From First Nations Histories & Artifacts

It is something society has more to learn about, and Jessie manages to plant those seeds for our youth also.

… “they come from First Nations’ histories, they come from indigenous artifacts, they come from pieces you can find in museums, they share a lot of characteristics, and how these shapes are fit together, and sometimes they tell an aspect of someone’s history, sometimes they might tell an aspect of something that’s significant to an individual. So, this piece is a spindle whorl, and there are 2 wolves on either side, and in the centre, whirlpool. So perhaps there’s a story connected to this, about 2 wolves that had an experience in that whirlpool. And perhaps those 2 wolves belong to someone’s history, they belong to a family that had a connection to those 2 wolves and their experience in that whirlpool. And if someone from outside that culture were to claim that as their own piece, they are effectively robbing from that culture. Because it’s something they don’t have a cultural connection to.

Image courtesy Jessie Recalma

Why Are We Using Metal Carving Tools?

And, I hear a lot of the opposite side of that, why are we using metal carving tools, why shouldn’t we stick to stones and shells for carving? ‘Because they’re better’? So wouldn’t that be cultural appropriation, using metal tools? Any ideas? ‘Settlers gave the tools to the natives’…”They were traded. They were traded items. My recollection, hearing stories of early contact between Homalco and Vancouver’s expedition, were people who really coveted nails, to build things with. Vancouver’s people found it odd, they didn’t use them for building, they used them for decorative purposes. Part of looking at that, part of looking at the traded items. We have to recognize that cultures aren’t stagnant. How do we acquire these items, this metallurgy? How do we acquire ways of having pre-cut and measured out material? Someone can go out and buy a piece of 1×6. Whereas before, we mentioned last week of how we had to go cut out planks from trees with wedges and other implements. We have to understand there is always a growth within cultures, there is always an evolution in cultures.

So, the reason that I’m sharing this with you guys, is because I am not here to show you how to do Indigenous art. I’m here to show you how to recognize Indigneous art, and understand a connection that you can have to it, a connection that you can make with yourself, in recognizing where you’re living, and perhaps find ways you can find in your own cultural background, how you can explore artistic creations… I’m trying to make it a nice way to say “Don’t do Indigneous art if you’re not Indigenous. But not telling you not to do art, just there are a lot of avenues you can take with these styles that we’re doing.

Like, I’ve had younger artists mentor under me before, and they generally have their own style. Everyone has their own natural art style that goes along with what they do. Sometimes that natural art style is how they cook eggs in the morning. Sometimes that natural art style is the way you might be able to fix cars really easily, it’s your natural abilities and that tune in your head, that you’re drawn to. Those are all variations of arts that we can be a part of, and explore, and use to help contribute ourselves as part of members of the community, of society.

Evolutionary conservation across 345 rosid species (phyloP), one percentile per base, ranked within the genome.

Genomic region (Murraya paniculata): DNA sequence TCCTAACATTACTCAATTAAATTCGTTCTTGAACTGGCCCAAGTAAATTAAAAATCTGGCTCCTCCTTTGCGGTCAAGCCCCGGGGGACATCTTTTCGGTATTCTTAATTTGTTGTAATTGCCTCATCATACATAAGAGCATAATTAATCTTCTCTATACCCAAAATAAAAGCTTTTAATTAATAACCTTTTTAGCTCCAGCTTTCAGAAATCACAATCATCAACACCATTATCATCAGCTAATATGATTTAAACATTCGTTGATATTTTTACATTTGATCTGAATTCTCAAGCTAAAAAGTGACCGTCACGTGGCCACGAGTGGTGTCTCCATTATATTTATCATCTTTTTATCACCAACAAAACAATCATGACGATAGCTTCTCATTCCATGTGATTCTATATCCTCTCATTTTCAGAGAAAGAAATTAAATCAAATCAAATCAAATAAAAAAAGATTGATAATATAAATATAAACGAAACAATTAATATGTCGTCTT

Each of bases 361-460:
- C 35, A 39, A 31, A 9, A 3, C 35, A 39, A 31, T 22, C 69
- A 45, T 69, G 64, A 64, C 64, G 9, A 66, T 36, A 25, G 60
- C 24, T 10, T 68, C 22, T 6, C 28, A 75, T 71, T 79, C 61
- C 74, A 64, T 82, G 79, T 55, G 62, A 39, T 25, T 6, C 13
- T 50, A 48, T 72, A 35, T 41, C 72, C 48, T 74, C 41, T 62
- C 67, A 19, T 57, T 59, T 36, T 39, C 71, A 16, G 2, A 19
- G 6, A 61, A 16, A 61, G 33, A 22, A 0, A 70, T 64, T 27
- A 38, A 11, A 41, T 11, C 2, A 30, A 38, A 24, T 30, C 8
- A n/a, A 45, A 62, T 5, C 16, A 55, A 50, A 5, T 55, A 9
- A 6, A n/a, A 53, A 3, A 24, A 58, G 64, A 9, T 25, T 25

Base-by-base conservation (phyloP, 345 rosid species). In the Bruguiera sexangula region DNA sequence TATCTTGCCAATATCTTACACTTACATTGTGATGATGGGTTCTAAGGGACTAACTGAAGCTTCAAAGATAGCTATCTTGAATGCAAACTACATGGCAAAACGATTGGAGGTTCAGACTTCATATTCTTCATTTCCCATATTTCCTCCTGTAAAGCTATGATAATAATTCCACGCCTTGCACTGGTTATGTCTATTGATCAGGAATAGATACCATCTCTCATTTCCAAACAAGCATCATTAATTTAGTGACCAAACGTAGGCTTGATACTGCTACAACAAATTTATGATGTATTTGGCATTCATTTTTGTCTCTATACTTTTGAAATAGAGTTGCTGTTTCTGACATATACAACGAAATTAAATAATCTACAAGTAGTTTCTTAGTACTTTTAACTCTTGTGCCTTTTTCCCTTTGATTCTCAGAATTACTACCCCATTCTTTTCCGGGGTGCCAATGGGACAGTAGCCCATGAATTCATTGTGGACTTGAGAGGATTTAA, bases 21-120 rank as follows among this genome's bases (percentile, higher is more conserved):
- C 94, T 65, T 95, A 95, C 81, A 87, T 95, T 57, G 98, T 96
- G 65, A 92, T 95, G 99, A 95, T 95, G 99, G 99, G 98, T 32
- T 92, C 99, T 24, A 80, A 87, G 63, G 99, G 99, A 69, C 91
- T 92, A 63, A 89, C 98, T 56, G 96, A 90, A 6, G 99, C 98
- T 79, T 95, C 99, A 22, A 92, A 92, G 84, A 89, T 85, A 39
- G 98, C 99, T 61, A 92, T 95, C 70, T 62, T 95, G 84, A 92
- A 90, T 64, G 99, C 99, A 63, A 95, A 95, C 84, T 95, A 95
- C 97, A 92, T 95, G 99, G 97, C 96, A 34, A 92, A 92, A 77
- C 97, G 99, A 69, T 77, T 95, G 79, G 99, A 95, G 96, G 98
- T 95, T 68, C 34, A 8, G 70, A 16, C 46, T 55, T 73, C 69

“So this is going to be something that is going to show a connection that the school will have to the territory here. Because even though some of you aren’t from an Indigenous background, you have all lived here, you’ve all grown up here, you’ve all made your place here.

And understand, look at how we can respect our relationship to the traditional territory, to the people here. So I think this would be a fun outcome to have, as a result of this.”

COVID19 interrupted the final sessions, but the classrooms will have a carving that stays with them.

Owing to current lack of training in the larger system and society, Indigenous cultural content is often taught in a way that does not yet truly embody the First Peoples’ Principles of Learning (FPPL). Often, Indigenous curriculum content is understood as “cultural activities only” without seeing how Indigenous ways of relating can—and should—infuse activities. FPPL is not curriculum content alone, it’s a way of being in- relationship that is attuned, responsive, and creates emotional safety and health.

E’mote​- here in the North Salish Sea, Thank You- to Jessie bringing his art and teaching talent to bring our island youth an opportunity for greater understanding.

To See Jessie’s Artwork

When COVID19 passes, you can see Jessie’s artwork at Hollyhock lodge in the fireplace room, at the Faye Smith Memorial Pavilion at Qualicum Beach, or follow his facebook page Saatlam Arts for more.

To listen to Jessie Recalma read the full Qaix and the Whale Story in both Island Comox and English, continue to listen here…